Blackhawks’ Alex Fortin on scratches: ‘I’ll be a full-timer. We’ll get there.’

SHARE Blackhawks’ Alex Fortin on scratches: ‘I’ll be a full-timer. We’ll get there.’

Alexandre Fortin isn’t taking a couple of healthy scratches too hard. (Getty Images)

Blackhawks coach Jeremy Colliton has a pat answer in his back pocket for who squeezes into the lineup and who’s scratched from game to game.

“The status quo, we’re not happy with, of course,” he said. “So we need to keep bringing these guys along, and that means rotating the lineup a little bit.”

Rookie center Alexandre Fortin was back for Sunday’s 3-1 victory against the Wild at the United Center after the first two healthy scratches of his career. He assisted on Brandon Saad’s first-period goal that made it 2-0.

The first time Fortin experienced the displeasure of being a healthy scratch was in AHL Rockford last season, where his coach — Colliton — showed a nice touch in the communication department.

“The first time it happened to me, I got mad a little bit,” Fortin, 21, said. “But Jeremy was good at letting me know why. He [was] good this time, too. When you get scratched for bad performance, it’s tough. But I think I got scratched [even though] it’s positive. I’m playing well and trying to learn, and I’ve been in the NHL a month and a half my whole life. One day, I’ll be a full-time player. We’ll get there.”

Defenseman Jan Rutta also returned to the lineup after a consecutive healthy scratches.


There wasn’t a thing wrong with the Hawks taking a one-year, $1 million free-agent flier on 39-year-old left wing Chris Kunitz, who was a dependable contributor right up until the end of his nine-year run in Pittsburgh and was good enough with the Lightning last season to play 82 games.

So far, though, Kunitz has given the Hawks next to nothing. He has zero goals, two assists and one of the worst plus/minuses (minus-7) on the team. He was a healthy scratch against the Wild for only the second time since 2007. The previous time came three weeks ago against the Oilers.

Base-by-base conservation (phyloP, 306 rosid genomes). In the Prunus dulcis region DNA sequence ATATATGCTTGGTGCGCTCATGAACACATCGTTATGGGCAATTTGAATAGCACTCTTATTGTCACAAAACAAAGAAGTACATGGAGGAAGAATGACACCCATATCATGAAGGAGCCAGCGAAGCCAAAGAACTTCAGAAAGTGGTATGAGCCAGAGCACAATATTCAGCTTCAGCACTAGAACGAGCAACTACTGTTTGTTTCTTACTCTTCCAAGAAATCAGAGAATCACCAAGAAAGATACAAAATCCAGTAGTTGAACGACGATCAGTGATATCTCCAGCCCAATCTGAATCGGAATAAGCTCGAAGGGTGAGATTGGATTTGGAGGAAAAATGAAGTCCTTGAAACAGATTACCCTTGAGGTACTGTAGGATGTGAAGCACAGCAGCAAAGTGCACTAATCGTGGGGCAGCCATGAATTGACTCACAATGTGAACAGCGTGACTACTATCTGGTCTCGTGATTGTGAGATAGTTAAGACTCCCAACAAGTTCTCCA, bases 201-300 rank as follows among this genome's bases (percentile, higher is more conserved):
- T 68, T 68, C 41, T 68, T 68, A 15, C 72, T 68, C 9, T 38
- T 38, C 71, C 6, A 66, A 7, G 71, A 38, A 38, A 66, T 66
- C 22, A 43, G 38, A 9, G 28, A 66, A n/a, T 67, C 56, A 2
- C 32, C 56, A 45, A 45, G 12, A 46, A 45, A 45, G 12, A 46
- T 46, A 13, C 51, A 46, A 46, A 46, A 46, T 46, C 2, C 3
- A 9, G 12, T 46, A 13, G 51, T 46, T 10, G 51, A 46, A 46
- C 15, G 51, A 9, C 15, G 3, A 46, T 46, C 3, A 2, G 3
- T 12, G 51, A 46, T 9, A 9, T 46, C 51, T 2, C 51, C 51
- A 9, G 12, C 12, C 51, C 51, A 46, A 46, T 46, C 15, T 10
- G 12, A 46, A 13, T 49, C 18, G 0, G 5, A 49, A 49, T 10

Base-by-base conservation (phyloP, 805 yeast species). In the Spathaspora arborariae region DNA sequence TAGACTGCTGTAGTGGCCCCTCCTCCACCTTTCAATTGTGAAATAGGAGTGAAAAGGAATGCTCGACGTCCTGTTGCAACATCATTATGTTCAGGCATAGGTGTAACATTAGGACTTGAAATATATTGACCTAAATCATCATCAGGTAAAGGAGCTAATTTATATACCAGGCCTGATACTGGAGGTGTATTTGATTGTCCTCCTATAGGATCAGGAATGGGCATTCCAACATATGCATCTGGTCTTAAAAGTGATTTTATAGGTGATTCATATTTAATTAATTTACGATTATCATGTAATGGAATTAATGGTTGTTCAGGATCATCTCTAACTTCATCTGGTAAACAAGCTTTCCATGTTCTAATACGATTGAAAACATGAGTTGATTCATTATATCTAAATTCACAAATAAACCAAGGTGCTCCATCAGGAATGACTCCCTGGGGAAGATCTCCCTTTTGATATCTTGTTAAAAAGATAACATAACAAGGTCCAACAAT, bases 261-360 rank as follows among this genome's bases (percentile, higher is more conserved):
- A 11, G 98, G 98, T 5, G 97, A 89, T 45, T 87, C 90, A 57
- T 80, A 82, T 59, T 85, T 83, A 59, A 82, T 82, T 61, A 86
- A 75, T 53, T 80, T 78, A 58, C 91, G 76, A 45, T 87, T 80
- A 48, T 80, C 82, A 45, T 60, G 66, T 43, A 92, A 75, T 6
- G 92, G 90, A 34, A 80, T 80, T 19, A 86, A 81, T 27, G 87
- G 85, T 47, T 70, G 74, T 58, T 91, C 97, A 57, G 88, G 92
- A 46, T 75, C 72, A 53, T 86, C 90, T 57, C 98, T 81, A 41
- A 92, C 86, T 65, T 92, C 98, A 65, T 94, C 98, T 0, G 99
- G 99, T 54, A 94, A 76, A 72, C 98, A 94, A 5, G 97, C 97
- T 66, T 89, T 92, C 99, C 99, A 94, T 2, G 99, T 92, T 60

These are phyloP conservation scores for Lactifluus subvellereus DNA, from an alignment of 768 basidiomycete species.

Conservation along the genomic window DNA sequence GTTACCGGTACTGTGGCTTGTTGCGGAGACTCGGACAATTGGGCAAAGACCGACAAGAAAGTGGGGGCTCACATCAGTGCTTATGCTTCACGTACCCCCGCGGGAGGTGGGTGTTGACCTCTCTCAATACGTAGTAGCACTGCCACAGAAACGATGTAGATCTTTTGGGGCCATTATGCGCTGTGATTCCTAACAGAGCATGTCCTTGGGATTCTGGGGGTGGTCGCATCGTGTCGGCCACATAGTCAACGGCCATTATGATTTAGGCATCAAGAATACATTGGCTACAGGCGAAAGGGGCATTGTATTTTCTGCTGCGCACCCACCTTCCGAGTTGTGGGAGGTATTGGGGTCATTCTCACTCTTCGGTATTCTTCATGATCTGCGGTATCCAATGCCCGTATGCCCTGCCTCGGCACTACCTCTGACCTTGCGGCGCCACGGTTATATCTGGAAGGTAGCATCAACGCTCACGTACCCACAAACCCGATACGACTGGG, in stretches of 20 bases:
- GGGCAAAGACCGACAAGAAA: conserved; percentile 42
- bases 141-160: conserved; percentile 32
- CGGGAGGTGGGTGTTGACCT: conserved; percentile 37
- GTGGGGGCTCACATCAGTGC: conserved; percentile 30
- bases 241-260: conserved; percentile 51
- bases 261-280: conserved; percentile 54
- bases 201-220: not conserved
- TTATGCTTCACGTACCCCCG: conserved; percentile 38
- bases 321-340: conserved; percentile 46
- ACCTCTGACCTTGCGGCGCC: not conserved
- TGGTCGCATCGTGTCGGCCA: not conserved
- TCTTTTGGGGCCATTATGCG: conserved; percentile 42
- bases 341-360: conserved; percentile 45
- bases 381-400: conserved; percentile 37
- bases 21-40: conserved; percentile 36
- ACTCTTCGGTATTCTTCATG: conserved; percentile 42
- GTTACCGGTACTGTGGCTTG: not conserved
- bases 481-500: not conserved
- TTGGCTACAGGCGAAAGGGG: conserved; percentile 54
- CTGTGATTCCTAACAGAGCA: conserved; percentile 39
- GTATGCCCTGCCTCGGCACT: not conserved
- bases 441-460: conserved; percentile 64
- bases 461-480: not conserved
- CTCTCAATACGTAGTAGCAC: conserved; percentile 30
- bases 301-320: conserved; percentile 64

“We know what we get from him every day, and I think that’s a good example to our young pros on how to carry themselves,” Colliton said. “He’s won before. He’s been through it. He’s played with great players. Responsible defensively, works hard, plays for the team. I can play him in a lot of different roles.”

Right now, that’s debatable.

One more for Edzo

The Hawks gave Eddie Olczyk “One More Shift” before Sunday’s game, an honor that was part of the team’s “Hockey Fights Cancer” night.

A year ago, Olczyk was fighting for his life, undergoing chemotherapy treatment for Stage 3 colon cancer. The Chicago native, who wrapped up his NHL career with the Hawks in 2000, joined the team on skates and in full uniform during the national anthem.

“There’s nothing like knowing people feel good, and that’s all a part of going through what I did, getting incredible support, and I couldn’t have done it by myself,” he said. “Now, it’s my job and my family’s job to inspire people. Even if it’s just for a day or a month, it’s always with you, whether you’re in the battle or you’re outside the chemo or you’re cancer free. That cancer will always be with you. You’ve got to take it head on.”

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